Archive for July, 2016

Does hormone replacement therapy increase heart disease risk or not?

DEAR DOCTOR K: I'm in my third year of menopause, and my doctor won't prescribe hormone therapy. He says it increases the risk of heart disease. I think I recall that you told another reader that this is not true. Is my doctor right, or are you?

DEAR READER: You won't be surprised to learn that I think I'm right. But in the previous column you refer to, I didn't say exactly what you remember. I said that the effect of hormone therapy (HT) on heart disease depends on a woman's age and how recently she entered menopause. In younger women, in their first six to 10 years after menopause, HT protects against heart disease. In contrast, in older women, HT increases the risk of heart disease. It's called the "age effect."

Could my daughter have anorexia?

DEAR DOCTOR K: I'm worried about my 15-year-old daughter. She eats like a bird. She is very thin, but thinks she is fat. I'd like to think this is just a phase some teenagers go through, but could she have anorexia nervosa?

DEAR READER: As with most illnesses, there is not a magic dividing line between having anorexia and not. In fact, there's a big gray zone where people don't meet the criteria for a disease, yet they're not normal, either. An example is "pre-diabetes." Tens of millions of people in the United States have blood sugar levels that are not high enough to be called diabetes, but also aren't normal. It's important to recognize them, because such people have a higher risk for developing diabetes in the future.

What’s considered normal aging when it comes to sex?

DEAR DOCTOR K: My wife and I are in our 70s. Sex is not what it once was. Is there anything "natural" I can do to improve sex? I don't want to take pills. What's normal aging when it comes to sex?

DEAR READER: As a man in the last half of his life, I would like to be able to tell you that nothing changes. However, even in healthy men, sexuality changes over time. It's often a gradual, almost unnoticeable process that usually begins in a man's 40s.

Are there any new treatments on the horizon for Alzheimer’s disease?

DEAR DOCTOR K: Is there anything new on the horizon for treatment of Alzheimer's disease?

DEAR READER: Alzheimer's disease affects more than 5 million people in the United States, alone. And that number is expected to more than double by 2050. I spoke to my colleague Dr. Gad Marshall about advances in Alzheimer's treatment. He is an assistant professor of neurology at Harvard Medical School.

Why do women tend to live longer than men?

DEAR DOCTOR K: I've heard that women tend to live longer than men. Why is that?

DEAR READER: On average, women do live about five years longer than men. In the United States, 57 percent of all who are ages 65 and older are female. By age 85, 67 percent are women. You can see this for yourself in most nursing homes or assisted living facilities in the United States: Women usually outnumber men, and the magnitude of the difference is often striking.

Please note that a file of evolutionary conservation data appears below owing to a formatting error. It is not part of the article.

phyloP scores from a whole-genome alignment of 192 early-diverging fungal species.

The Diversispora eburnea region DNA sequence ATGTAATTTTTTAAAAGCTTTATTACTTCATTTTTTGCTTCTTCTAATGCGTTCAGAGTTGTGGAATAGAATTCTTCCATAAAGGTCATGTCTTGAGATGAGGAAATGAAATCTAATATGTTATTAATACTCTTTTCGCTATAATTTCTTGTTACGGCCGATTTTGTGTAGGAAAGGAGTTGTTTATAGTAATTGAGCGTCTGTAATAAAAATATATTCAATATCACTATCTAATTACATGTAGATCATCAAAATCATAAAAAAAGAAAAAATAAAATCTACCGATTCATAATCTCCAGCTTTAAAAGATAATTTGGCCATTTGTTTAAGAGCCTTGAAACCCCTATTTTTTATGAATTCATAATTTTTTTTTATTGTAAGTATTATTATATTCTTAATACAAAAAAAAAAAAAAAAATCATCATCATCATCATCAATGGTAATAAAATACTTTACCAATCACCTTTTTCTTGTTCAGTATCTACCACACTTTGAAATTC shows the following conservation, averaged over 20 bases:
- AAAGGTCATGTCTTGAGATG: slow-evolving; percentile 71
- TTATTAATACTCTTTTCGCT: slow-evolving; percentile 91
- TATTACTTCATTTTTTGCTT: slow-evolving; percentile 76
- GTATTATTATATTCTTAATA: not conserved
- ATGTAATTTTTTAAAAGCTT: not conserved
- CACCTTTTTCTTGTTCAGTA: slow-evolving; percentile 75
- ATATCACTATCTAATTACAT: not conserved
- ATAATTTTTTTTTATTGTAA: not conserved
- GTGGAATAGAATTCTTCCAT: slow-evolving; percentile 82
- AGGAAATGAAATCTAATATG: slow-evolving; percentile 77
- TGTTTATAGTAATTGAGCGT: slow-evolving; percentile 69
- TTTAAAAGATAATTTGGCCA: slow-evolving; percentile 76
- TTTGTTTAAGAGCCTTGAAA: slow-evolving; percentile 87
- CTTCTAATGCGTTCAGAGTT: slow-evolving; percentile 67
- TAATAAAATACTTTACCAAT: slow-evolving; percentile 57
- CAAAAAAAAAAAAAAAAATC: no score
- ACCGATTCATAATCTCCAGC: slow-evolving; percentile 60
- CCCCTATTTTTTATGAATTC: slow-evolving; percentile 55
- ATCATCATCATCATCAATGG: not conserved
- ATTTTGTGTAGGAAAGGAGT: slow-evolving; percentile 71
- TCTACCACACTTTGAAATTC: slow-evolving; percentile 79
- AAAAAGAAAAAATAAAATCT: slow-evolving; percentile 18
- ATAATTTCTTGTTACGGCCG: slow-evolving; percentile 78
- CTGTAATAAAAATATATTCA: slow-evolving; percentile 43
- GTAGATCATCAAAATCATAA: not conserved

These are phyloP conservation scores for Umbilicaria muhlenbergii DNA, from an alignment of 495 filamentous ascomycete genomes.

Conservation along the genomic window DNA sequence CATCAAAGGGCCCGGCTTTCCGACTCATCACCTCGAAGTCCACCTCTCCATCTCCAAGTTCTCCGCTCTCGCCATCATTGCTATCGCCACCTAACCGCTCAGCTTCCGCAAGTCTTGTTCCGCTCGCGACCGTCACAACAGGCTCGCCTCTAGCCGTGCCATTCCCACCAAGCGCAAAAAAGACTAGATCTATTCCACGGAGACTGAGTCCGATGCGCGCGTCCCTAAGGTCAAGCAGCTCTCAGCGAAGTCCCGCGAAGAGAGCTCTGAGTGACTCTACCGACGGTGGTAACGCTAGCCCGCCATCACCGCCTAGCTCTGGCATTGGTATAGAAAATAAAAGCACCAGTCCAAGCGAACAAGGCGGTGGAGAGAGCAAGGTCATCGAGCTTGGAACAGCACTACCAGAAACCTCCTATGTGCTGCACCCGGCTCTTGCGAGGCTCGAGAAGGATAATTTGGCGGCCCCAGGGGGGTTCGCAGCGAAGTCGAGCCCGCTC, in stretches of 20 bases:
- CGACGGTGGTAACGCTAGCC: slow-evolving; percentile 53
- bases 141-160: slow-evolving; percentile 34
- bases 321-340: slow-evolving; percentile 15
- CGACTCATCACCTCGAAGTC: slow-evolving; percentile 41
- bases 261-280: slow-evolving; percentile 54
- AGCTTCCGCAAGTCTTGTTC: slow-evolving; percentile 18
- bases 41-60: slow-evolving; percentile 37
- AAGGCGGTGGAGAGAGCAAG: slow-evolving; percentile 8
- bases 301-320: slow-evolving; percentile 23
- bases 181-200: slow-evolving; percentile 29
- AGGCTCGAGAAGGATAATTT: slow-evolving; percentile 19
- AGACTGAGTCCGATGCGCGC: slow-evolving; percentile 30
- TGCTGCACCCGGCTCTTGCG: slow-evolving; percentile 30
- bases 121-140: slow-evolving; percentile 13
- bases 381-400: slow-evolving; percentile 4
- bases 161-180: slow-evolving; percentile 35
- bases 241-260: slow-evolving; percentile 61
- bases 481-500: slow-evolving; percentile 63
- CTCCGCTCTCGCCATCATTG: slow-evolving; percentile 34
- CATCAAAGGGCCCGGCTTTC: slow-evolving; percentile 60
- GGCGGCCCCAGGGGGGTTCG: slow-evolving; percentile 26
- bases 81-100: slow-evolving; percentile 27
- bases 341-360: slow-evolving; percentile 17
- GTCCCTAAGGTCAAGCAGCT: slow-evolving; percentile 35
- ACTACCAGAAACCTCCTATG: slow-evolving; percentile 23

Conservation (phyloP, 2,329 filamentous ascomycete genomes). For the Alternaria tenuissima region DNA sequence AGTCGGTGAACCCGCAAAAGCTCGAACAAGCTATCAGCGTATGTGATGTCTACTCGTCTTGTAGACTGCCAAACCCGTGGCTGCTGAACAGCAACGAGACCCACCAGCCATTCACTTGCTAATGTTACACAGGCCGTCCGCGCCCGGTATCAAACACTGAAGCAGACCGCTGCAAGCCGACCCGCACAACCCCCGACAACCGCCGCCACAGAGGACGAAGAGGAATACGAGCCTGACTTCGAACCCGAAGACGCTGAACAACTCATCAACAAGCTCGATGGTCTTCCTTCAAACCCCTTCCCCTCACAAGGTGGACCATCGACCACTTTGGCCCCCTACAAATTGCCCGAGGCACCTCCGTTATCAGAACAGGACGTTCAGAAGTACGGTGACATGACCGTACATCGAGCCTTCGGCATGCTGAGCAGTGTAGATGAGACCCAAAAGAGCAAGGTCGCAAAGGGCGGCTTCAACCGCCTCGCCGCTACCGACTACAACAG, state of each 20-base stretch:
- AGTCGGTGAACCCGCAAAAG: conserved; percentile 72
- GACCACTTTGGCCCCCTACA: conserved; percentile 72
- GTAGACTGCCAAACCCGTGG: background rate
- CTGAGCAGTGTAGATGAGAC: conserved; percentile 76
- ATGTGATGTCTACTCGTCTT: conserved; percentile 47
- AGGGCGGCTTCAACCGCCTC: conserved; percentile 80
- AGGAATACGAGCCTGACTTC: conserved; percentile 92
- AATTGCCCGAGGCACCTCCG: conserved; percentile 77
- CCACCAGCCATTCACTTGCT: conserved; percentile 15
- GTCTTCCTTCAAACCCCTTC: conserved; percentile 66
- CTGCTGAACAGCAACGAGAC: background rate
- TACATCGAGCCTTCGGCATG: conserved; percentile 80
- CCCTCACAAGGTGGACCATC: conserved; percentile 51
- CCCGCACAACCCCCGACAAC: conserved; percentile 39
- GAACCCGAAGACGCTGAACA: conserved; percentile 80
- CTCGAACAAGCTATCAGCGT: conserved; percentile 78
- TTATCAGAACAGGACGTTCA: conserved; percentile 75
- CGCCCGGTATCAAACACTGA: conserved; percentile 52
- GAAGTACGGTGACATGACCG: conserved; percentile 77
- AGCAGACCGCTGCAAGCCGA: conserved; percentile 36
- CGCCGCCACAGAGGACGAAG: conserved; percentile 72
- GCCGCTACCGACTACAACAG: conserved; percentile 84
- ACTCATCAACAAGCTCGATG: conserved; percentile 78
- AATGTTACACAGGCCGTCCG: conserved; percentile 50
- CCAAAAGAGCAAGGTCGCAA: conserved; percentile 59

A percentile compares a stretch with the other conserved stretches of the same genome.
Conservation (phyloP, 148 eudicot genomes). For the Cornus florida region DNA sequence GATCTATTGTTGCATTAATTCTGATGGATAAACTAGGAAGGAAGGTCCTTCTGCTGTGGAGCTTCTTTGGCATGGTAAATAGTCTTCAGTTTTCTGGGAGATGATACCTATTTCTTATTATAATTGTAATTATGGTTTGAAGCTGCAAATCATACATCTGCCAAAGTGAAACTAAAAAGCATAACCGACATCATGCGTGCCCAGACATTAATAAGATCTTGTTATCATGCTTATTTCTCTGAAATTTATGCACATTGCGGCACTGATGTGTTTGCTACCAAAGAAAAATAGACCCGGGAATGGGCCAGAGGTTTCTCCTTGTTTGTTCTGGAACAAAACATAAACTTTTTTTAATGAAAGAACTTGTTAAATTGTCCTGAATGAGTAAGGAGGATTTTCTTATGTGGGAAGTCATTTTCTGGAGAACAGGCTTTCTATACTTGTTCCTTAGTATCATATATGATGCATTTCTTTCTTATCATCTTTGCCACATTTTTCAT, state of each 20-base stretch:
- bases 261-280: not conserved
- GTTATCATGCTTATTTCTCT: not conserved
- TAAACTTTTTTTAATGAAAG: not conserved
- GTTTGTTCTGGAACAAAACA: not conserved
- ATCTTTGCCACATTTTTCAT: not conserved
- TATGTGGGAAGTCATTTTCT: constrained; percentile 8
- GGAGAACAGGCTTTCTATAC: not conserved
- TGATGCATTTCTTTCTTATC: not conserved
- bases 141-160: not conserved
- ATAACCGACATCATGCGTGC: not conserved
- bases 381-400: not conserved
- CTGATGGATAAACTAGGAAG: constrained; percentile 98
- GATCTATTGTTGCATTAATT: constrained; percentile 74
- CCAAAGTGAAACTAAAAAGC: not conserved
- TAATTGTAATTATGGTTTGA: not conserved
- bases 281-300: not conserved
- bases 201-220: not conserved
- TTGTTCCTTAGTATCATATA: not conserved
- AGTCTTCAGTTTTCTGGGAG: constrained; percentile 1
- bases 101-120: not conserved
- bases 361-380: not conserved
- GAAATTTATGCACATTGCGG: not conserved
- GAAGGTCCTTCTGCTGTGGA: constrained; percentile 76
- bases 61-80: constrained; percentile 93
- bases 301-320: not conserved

Can you give me specific advice to help control my allergies?

DEAR DOCTOR K: The weather's warming up. For me, that means one thing: allergies. Can you give me some specific advice to help keep my allergies under control?

DEAR READER: Inhaled pollen, from trees, grass and weeds, is responsible for hay fever. These allergens get into the air -- and into our noses, eyes and lungs --causing the symptoms that allergy sufferers dread.

What is a POLST form?

DEAR DOCTOR K: My husband has terminal cancer. He has already signed a do-not-resuscitate order. His doctor recently suggested that he also complete a new form called a "POLST." Can you explain what this is?

DEAR READER: As you know (but other readers might not), a Durable Do Not Resuscitate Order (DDNR) lets your husband's medical team know that he does not want CPR if his heart stops beating or he stops breathing. It's usually for people who are near the end of their lives or have an illness that won't improve. It takes the burden of decision-making off family members.

Is there anything I can do about excessive sweating?

DEAR DOCTOR K: I'm a woman in her 70s. My problem is that I sweat heavily, day and night. Of course, it's worse in the summer. I'm way past menopause. What can I do?

DEAR READER: Doctors call excessive sweating "hyperhidrosis." It is not a rare problem; I've treated many patients for it. In every case, they waited a long time before talking about the problem. That's because they thought it was such a trivial issue that they didn't want to waste the doctor's time.

Is jogging or brisk walking better for my health?

DEAR DOCTOR K: I'm a 42-year-old couch potato. Gentle pressure from my wife and doctor have "convinced" me to start exercising regularly. What's better for my health: jogging or brisk walking?

DEAR READER: If you're a couch potato, you're in the majority. A recent study found that nearly 60 percent of adults in the United States do not get enough exercise.

What are the treatment options for uterine fibroids?

DEAR DOCTOR K: I have fibroids that cause heavy menstrual bleeding and painful cramping. What are my treatment options?

DEAR READER: As I'll explain shortly, the first question you need to ask yourself is whether you want to have children in the future. That's because some of the most effective treatments for fibroids make becoming pregnant more difficult, or impossible.